The Japanese space agency JAXA is developing a revolutionary concept to put “power stations” in orbit to capture sunlight and beam it to Earth.
The country has been looking for new power sources following the devastating earthquake and tsunami in March, 2011, that destroyed much of the north-east of the country and caused a meltdown at the Fukushima Daiichi Nuclear Power Plant.
Many of the country’s nuclear reactors were closed due to stricter safety regulations after the emergency.
Now JAXA is aiming to set up a Space Solar Power System (SSPS) by 2030. An array of mirrors would sit in geostationary orbit to collect solar energy and then transmits it to a power plant on the ground via microwaves or laser beams. There it could be used to generate electricity and hydrogen.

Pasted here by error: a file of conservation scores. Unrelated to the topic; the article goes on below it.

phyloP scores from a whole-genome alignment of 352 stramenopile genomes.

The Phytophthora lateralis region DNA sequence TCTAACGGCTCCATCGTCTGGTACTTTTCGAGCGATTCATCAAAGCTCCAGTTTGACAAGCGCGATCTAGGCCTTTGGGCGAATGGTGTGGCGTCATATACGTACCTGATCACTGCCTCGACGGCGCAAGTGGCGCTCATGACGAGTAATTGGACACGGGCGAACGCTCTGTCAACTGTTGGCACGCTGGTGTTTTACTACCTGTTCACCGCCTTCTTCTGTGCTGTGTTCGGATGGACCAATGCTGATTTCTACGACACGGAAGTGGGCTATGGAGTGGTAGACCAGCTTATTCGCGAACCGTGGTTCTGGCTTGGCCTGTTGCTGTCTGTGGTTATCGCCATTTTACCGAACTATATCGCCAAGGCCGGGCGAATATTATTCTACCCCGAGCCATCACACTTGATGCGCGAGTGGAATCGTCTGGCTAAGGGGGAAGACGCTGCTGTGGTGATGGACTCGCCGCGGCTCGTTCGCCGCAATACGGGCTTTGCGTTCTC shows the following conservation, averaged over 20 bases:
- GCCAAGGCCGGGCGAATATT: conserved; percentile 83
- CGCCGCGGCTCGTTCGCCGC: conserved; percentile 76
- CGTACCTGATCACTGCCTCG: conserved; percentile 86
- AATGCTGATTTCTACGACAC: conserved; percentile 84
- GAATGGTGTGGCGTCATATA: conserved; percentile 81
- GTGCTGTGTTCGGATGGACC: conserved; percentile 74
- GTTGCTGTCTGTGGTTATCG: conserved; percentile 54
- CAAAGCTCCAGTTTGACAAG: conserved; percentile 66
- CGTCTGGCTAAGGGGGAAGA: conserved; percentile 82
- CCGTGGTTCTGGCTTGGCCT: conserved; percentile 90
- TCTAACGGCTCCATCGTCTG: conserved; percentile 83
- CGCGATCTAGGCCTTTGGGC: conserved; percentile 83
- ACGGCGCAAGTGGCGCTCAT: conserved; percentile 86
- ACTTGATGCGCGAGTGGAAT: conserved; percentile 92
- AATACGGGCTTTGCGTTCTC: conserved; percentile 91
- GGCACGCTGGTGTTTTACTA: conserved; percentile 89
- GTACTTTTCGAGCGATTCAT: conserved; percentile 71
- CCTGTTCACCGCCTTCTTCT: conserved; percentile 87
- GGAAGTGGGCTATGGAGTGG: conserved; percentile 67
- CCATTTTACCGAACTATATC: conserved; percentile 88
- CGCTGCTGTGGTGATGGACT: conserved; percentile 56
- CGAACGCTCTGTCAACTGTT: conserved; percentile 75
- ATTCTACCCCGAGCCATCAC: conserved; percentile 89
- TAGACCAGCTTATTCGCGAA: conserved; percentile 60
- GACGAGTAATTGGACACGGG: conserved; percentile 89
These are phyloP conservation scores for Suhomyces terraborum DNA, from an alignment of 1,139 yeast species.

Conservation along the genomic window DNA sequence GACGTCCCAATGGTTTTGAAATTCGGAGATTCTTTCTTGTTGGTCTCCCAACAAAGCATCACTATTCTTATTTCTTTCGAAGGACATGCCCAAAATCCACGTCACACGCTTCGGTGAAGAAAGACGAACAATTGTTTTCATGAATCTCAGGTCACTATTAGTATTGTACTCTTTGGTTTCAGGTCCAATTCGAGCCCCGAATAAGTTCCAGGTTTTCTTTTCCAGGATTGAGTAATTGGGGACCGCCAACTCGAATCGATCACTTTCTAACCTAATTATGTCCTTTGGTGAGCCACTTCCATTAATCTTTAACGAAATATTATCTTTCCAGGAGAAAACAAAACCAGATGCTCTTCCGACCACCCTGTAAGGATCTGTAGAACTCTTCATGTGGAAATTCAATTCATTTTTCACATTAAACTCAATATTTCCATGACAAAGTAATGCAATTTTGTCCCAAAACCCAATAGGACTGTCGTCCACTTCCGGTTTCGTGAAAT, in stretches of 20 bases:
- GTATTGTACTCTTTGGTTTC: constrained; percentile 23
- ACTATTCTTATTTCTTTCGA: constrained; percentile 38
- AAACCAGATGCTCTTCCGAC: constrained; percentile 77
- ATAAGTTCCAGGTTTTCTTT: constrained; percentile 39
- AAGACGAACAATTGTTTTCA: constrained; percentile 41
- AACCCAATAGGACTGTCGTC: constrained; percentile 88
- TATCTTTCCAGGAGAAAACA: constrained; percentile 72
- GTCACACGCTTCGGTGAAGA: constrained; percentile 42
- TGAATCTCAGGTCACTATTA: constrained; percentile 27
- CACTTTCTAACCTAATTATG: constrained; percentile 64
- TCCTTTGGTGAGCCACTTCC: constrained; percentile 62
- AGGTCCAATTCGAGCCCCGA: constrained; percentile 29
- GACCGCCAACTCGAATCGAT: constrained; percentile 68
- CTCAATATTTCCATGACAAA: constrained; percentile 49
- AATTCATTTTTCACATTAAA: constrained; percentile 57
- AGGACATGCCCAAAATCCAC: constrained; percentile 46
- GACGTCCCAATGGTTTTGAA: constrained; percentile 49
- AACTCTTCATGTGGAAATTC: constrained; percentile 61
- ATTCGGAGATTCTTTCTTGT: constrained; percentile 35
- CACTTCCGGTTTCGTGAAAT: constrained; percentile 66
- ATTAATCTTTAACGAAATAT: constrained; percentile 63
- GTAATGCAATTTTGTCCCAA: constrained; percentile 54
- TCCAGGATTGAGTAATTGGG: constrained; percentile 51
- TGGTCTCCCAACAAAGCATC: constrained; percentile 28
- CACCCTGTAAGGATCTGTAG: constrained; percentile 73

Proponents of the technology say that it would provide continuous energy without any worry that resources would be depleted. It would be unaffected by the time of day or weather and would provide environmentally friendly, clean energy.
Interestingly, the idea is not a new one. An American, Dr Peter Glaser, designed a similar concept in 1968 to deploy large solar panels in space to generate power and convert it into microwaves to transmit to the ground. Following studies by NASA and the US Department of Energy, the project was deemed too costly and it was never developed.
Similar studies have been carried out in Europe. The idea is also reminiscent of a Russian plan in the 1990s to use mirrors to beam sunlight to the ground at night. This had astronomers and environmentalists up in arms because of the light pollution it would have caused. The Japanese concept is different because there would be no stray light emitted from the beam.
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By Paul Sutherland, SEN;